But the Obamas survive the stresses as they love and respect each other a lot. She realizes that her own career would be swallowed up whole by his and she is an extremely intelligent, accomplished and ambitious woman in her own right. By then she has realized that she is not cut out for law and pursues a career in public service instead. Eventually as Barack Obama’s political ambitions grow and as he meets with success and popularity and announces his presidential bid, she has no choice but to scale back on her work and ambitions and starts campaigning for him and puts her heart and soul into it. She understands that it is his calling and that he has a vision to fight inequities and bring about change and she doesn’t want to hold him back although she was initially reluctant about his entry into politics.

Like countless other people, I looked up to the Obamas as a model couple I wished to emulate. Yes, they have a wonderful and strong marriage but they have to work on it. Michelle Obama’s candor in this regard is refreshing especially since every word she utters is dissected to the core. To make herself so vulnerable to the public reveals a lot of courage on her part. It also gives permission to other couples to acknowledge that there is no shame in experiencing infertility or marital problems and to seek help when needed. This section of the memoir also captures the excitement of the days leading to the election, the victory and the inauguration day. It was a pivotal moment in American history representing hope, optimism and change when a country with a brutal history of slavery elected its first black President. And there definitely was a supportive wife who was instrumental in making this happen.

Becoming More: Politics is a dirty business and your life is like an xray where every action is transparent and scrutinized endlessly. Not only do you have to adjust to the fame and the admiration but also the criticism that comes along in its wake. It didn’t take long for the image of Michelle Obama as an angry woman to take root when a speech she made was taken out of context. And of course this vitriol made her angry but she would have to curb her anger for if she didn’t, wouldn’t she be fulfilling the prophecy of her haters?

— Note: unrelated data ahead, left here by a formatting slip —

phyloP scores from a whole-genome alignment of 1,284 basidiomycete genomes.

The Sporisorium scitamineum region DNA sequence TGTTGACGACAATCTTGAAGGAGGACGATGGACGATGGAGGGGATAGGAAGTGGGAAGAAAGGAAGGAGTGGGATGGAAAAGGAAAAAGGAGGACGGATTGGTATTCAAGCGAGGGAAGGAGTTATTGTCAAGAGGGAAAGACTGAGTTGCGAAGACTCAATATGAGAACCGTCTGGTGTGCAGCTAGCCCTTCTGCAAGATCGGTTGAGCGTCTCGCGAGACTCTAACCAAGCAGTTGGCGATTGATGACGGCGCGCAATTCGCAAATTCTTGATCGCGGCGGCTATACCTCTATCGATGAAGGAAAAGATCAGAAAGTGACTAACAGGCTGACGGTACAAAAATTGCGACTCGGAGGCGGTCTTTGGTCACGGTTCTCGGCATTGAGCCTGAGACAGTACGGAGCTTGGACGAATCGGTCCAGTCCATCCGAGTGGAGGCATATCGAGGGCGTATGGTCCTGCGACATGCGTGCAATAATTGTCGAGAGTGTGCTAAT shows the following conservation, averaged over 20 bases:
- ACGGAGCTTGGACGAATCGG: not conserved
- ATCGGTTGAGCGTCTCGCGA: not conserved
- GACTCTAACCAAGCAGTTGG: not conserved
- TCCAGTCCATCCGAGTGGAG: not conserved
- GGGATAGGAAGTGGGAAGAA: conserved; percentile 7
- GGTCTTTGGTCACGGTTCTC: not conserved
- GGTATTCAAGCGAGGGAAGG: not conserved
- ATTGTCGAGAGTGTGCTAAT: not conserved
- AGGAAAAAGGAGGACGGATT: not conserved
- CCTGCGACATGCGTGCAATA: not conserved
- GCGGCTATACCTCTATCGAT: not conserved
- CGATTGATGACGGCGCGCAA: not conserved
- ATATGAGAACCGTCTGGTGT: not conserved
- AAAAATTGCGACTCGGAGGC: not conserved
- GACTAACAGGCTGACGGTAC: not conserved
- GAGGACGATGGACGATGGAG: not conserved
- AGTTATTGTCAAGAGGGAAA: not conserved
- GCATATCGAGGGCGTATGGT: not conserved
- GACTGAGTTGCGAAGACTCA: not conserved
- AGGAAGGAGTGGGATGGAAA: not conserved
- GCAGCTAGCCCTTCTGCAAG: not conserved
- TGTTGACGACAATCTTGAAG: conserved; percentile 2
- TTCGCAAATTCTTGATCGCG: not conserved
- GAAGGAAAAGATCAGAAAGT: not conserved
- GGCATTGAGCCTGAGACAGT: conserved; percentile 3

When she declared that her main role was to be mom-in -chief in the White House, she was castigated for not being a strident feminist. You can’t please everyone and you are constantly in the spotlight being analyzed to pieces even for superficial details like the size of your arms or the length of your dress. The White house is a gilded cage as privacy becomes a thing of the past.  The Obamas venture out for a dinner date one evening and that outing becomes a big production as they have to be accompanied by motorcades and secret service agents disrupting traffic and inconveniencing the public. It’s the same for attending school events of the girls. There is a protocol to be followed for every move and the Secret Service has to be even alerted for them to step out on the Truman Balcony.

Among Michelle Obama’s accomplishments as a First lady was the cultivation of a patch of vegetables which grew in size and symbolically to become a cause dear to her- combating childhood obesity and encouraging good nutrition. She worked for the empowerment of girls and implemented programs around the world to help them have access to education and she championed to persuade businesses to hire or train military veterans and their spouses.

Perhaps the most distressing aspect of the Presidency was the sheer bigotry and repugnant vitriol targeted against them which had nothing to do with policies. Obama’s opponents blocked bills only because they wanted him to fail. It all started with Trump’s hateful birther campaign and revealed a side of the country that most people thought was outmoded as they had visions of a post racial America. Yet the President got elected for a second term and was able to implement a few of the policies important to him some of which are being revoked by the current administration. It’s a testament to the fine character of the Obamas that they comported themselves with utmost grace and dignity for two terms in office without a major scandal and in spite of the vicious mud-slinging, lies and hatred waged against them. As Michelle Obama wisely said : “ When they go low, we go high.”

Michelle Obama believes that she is “ …an ordinary person who found herself on an extraordinary journey.” The word ‘becoming’ means developing or blossoming into the best version of something and that’s what she intended the title of the memoir to mean. But ‘becoming’ can also mean suitable, appropriate or something that gives a pleasing effect. And all those meanings too apply to this compelling memoir of brave revelations.  It is a book inspiring women and especially women of color to pursue their dreams in spite of weaknesses, doubts and struggles and especially in spite of the question, “Am I good enough?”